[1]: G. Gibbon, Oneota, in P. Peregrine, M. Ember and Human Relations Area Files, Inc. (eds.) Encyclopedia of Prehistory: Volume 6: North America (2001), p. 391

[2]: P.S. Martin, G.I. Quimby and D.Collier, Indians Before Columbus (1947), p. 316

[3]: Illinois State Museum, Late Prehistoric, Technology: Weapons (2000), http://www.museum.state.il.us/muslink/nat_amer/pre/htmls/lp_weapons.html


Martin, Quimby and Collier [1] mention "[p]aired sandstone shaft-smoothers [...] used for making arrow- or spear-shafts".

[1]: P.S. Martin, G.I. Quimby and D.Collier, Indians Before Columbus (1947), p. 316


Polearm:
absent

Code checked by Peter Peregrine. Previous notes: Archaeological evidence for warfare appears to "only" include "[d]efensive structures around villages, violent injuries on human remains, "trophy heads," the abandonment of regions, and the positioning of sites in ever more defensive positions" [1] , though a few weapon types can be cautiously inferred, such as bow and arrows and spears [2] , and, at a later date, firearms [3] .

[1]: G. Gibbon, Oneota, in P. Peregrine, M. Ember and Human Relations Area Files, Inc. (eds.) Encyclopedia of Prehistory: Volume 6: North America (2001), p. 391

[2]: P.S. Martin, G.I. Quimby and D.Collier, Indians Before Columbus (1947), p. 316

[3]: Illinois State Museum, Late Prehistoric, Technology: Weapons (2000), http://www.museum.state.il.us/muslink/nat_amer/pre/htmls/lp_weapons.html


Dagger:
unknown

Archaeological evidence for warfare appears to "only" include "[d]efensive structures around villages, violent injuries on human remains, "trophy heads," the abandonment of regions, and the positioning of sites in ever more defensive positions" [1] , though a few weapon types can be cautiously inferred, such as bow and arrows and spears [2] , and, at a later date, firearms [3] .

[1]: G. Gibbon, Oneota, in P. Peregrine, M. Ember and Human Relations Area Files, Inc. (eds.) Encyclopedia of Prehistory: Volume 6: North America (2001), p. 391

[2]: P.S. Martin, G.I. Quimby and D.Collier, Indians Before Columbus (1947), p. 316

[3]: Illinois State Museum, Late Prehistoric, Technology: Weapons (2000), http://www.museum.state.il.us/muslink/nat_amer/pre/htmls/lp_weapons.html


Battle Axe:
present

Code checked by Peter Peregrine. Previous notes: Archaeological evidence for warfare appears to "only" include "[d]efensive structures around villages, violent injuries on human remains, "trophy heads," the abandonment of regions, and the positioning of sites in ever more defensive positions" [1] , though a few weapon types can be cautiously inferred, such as bow and arrows and spears [2] , and, at a later date, firearms [3] .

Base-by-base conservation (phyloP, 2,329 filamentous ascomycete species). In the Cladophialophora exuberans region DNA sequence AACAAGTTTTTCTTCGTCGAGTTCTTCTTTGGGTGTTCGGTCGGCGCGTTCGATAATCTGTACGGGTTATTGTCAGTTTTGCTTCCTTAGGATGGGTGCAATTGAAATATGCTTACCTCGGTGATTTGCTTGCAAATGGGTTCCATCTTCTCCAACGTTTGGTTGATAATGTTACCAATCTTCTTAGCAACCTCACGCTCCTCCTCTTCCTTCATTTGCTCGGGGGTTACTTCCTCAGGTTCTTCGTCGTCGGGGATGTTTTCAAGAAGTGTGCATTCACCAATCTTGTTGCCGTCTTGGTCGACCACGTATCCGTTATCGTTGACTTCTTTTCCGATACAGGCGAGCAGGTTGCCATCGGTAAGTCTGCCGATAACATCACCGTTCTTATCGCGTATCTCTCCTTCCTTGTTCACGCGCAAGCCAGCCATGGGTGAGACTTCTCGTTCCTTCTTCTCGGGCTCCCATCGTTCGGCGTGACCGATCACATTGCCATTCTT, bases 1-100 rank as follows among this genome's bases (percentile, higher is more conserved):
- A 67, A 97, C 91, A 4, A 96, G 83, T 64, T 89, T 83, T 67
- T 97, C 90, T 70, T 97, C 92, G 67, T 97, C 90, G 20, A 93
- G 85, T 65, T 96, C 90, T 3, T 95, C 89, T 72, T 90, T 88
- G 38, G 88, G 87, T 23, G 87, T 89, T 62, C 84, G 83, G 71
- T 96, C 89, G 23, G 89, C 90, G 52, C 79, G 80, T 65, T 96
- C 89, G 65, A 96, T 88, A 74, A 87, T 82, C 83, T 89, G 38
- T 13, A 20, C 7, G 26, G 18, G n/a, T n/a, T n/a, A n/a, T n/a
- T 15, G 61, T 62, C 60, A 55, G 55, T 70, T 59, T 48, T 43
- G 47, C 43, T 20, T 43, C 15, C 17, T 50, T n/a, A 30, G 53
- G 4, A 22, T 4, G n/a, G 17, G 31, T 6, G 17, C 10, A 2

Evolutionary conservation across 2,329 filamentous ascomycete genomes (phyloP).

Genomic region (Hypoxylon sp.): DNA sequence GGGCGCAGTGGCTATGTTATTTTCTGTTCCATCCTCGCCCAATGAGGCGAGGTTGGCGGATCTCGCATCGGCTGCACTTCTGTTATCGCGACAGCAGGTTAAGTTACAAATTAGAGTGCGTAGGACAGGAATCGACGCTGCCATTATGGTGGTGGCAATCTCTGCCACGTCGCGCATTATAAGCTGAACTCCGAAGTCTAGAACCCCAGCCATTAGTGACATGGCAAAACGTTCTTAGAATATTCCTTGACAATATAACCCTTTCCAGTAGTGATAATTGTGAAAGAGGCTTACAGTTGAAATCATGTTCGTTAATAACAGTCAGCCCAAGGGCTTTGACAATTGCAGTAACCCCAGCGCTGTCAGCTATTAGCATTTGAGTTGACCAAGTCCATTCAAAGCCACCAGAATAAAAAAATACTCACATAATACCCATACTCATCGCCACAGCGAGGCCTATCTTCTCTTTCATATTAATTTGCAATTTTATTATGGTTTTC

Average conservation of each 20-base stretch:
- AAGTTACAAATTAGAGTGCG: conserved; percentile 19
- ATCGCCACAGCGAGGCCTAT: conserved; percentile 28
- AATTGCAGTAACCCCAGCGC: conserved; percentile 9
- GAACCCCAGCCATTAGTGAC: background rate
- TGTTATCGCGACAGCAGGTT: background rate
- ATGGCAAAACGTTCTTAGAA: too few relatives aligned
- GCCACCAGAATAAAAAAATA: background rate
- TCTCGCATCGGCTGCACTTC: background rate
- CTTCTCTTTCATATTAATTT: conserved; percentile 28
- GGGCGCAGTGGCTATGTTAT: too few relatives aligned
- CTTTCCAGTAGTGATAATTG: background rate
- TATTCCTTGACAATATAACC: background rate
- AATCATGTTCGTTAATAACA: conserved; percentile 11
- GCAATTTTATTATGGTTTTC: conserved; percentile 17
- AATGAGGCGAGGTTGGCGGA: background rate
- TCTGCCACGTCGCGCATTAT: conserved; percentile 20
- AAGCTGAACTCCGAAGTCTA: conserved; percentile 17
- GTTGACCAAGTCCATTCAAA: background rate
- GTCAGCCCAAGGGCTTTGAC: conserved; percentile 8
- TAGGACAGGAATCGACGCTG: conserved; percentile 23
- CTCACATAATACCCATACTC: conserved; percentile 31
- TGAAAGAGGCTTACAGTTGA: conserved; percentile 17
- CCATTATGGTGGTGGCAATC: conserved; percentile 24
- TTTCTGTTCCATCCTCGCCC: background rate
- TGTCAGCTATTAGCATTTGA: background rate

[1]: G. Gibbon, Oneota, in P. Peregrine, M. Ember and Human Relations Area Files, Inc. (eds.) Encyclopedia of Prehistory: Volume 6: North America (2001), p. 391

[2]: P.S. Martin, G.I. Quimby and D.Collier, Indians Before Columbus (1947), p. 316

[3]: Illinois State Museum, Late Prehistoric, Technology: Weapons (2000), http://www.museum.state.il.us/muslink/nat_amer/pre/htmls/lp_weapons.html


Armor
Wood Bark Etc:
unknown

The Oneota are known solely from their material remains [1] , and things made out of wood do not tend to survive in the archaeological record.

[1]: (Hall 1997, 142) Hall, Robert L. 1997. An Archaeology of the Soul: North American Indian Belief and Ritual. Urbana, IL: University of Illinois Press. Seshat URL: https://www.zotero.org/groups/1051264/seshat_databank/items/itemKey/8KH357GV.


Shield:
absent

Inferred from lack of shields in previous and later polities.


Limb Protection:
absent

Inferred from lack of limb protection in previous and later polities.


Leather Cloth:
unknown

The Oneota are known solely from their material remains [1] , and leather and cloth do not tend to survive in the archaeological record.

[1]: (Hall 1997, 142) Hall, Robert L. 1997. An Archaeology of the Soul: North American Indian Belief and Ritual. Urbana, IL: University of Illinois Press. Seshat URL: https://www.zotero.org/groups/1051264/seshat_databank/items/itemKey/8KH357GV.


Helmet:
absent

Inferred from lack of helmets in previous and later polities.


Breastplate:
absent

Inferred from lack of breastplates in previous and later polities.



Human Sacrifice Data
Human Sacrifice is the deliberate and ritualized killing of a person to please or placate supernatural entities (including gods, spirits, and ancestors) or gain other supernatural benefits.
- Nothing coded yet.
- Nothing coded yet.
- Nothing coded yet.